Publicly available records published by the Financial Industry Regulatory Authority (FINRA) on May 24, 2016 indicate that former Tennessee-based Raymond James broker Wonnie Short has been permanently barred from acting as a broker or otherwise associating with firms that sell securities to the public. The securities and investment fraud law firm Fitapelli Kurta is interested in hearing from investors who have complaints regarding Mr. Short (CRD# 2243627).
Wonnie Short has spent 23 years in the securities industry and was most recently registered with Raymond James & Associates in Nashville, Tennessee (2011-2016). Previous registrations include Wells Fargo Advisors in Nashville, Tennessee (2008-2011); AG Edwards & Sons in Nashville, Tennessee (1996-2008); Sunpoint Securities in Longview, Texas (1996); and JC Bradford & Company in New York, New York (1992-1996). He is currently not registered with any state or firm.
According to his BrokerCheck report, Wonnie Short has received one regulatory sanction.
In May 2016, FINRA sanctioned Wonnie Short following allegations he “misused funds by failing to ensure that a charitable foundation received funds it was due from a client’s annuity, and instead he retained the funds for the client’s estate and, ultimately, his personal benefit.” According to FINRA’s complaint:
“The findings stated that one of Short’s clients executed a will naming him executor of her estate and leaving two-fifths of her residuary estate to him. When the client passed away, Short was appointed executor. One of the assets held by the client at the time of her death was an annuity worth approximately $102,000. Pursuant to a beneficiary designation form, 90% of the annuity was to go to the local charitable foundation, which was also a customer of his member firm, and 10% was to go to the client’s estate. After Short submitted a claim form for the annuity, the annuity company sent the clients estate a check for the full amount of the proceeds from the annuity and all of the funds were deposited into the estate’s account at the firm. The charitable foundation did not receive its portion of the annuity, approximately $92,000. As a result, when the residue of the estate was distributed, Short received more than $30,000 in additional funds to which he was not entitled. When the foundation later asked Short about the annuity, he falsely stated that the client had removed the foundation as a beneficiary.”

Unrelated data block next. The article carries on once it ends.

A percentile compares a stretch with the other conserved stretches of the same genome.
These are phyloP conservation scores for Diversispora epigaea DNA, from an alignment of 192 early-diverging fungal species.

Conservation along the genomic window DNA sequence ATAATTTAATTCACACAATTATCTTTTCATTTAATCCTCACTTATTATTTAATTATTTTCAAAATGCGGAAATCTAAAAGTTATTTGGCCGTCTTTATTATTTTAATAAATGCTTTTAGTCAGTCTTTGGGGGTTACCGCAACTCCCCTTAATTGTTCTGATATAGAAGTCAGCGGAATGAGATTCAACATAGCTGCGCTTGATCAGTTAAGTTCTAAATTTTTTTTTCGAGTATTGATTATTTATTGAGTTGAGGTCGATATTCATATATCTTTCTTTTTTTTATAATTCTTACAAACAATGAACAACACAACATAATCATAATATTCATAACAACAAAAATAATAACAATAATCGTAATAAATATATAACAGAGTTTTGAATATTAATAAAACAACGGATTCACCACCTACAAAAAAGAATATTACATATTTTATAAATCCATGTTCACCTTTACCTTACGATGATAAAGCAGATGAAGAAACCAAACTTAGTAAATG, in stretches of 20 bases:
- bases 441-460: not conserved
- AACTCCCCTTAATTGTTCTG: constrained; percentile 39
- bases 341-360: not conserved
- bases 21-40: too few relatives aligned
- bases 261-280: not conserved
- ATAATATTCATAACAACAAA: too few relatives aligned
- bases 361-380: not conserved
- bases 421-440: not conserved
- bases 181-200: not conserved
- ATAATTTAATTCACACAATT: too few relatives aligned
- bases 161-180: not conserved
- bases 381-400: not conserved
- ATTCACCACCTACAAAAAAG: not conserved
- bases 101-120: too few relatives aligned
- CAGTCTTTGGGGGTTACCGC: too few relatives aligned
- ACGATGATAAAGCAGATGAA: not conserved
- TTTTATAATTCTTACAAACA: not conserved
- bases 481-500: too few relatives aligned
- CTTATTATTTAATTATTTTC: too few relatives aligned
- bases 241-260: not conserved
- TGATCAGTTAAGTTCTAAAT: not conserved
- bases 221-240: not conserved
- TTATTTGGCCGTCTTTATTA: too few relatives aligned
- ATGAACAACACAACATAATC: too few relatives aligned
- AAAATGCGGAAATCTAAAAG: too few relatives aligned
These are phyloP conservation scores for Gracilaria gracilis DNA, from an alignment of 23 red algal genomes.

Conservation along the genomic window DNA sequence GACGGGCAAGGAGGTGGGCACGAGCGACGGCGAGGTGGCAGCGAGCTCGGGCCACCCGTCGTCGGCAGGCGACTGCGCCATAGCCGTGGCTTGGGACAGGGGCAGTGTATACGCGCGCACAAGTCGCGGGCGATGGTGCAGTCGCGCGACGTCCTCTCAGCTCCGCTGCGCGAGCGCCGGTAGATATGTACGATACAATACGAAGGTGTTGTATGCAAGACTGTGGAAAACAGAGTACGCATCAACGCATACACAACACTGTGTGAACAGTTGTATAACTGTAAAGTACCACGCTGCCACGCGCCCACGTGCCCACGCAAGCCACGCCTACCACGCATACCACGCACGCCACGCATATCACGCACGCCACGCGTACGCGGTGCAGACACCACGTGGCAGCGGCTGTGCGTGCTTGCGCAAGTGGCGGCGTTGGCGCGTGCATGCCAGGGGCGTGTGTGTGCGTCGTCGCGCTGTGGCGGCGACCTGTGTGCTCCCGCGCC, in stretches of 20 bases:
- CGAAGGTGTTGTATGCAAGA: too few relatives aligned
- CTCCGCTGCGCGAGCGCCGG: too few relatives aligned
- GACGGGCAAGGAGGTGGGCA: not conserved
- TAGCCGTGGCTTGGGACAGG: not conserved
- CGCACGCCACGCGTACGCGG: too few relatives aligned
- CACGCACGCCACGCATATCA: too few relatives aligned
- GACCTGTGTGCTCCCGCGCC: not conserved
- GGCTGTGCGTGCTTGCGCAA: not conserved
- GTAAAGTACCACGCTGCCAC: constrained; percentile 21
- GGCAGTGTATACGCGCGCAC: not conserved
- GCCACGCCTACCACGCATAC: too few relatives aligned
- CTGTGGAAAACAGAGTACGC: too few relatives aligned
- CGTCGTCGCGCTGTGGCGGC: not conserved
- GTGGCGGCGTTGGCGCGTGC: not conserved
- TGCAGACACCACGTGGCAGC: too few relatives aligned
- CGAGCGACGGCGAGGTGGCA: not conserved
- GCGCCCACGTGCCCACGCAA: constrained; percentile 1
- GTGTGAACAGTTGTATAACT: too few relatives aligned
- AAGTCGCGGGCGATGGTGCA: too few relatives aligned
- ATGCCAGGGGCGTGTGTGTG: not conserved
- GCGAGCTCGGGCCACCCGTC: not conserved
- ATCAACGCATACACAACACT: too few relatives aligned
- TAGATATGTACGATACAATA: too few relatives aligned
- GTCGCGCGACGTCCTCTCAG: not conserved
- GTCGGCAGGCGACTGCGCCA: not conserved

Pursuant to FINRA’s findings, Mr. Short was permanently barred from the securities industry.
In 2011, Wonnie Short voluntarily resigned from his position at Wells Fargo Advisors following allegations that he received money from the estates of elderly clients.
If you or someone you know has lost money investing with Wonnie Short, call the securities and investment fraud law firm Fitapelli Kurta at 877-238-4175 for a free consultation. You may be able to recover lost funds. Fitapelli Kurta accepts every case on contingency: we only get paid if and when you collect money. Time to file your claim may be limited, so we recommend you avoid delay. Call 877-238-4175 now to speak to an attorney for free.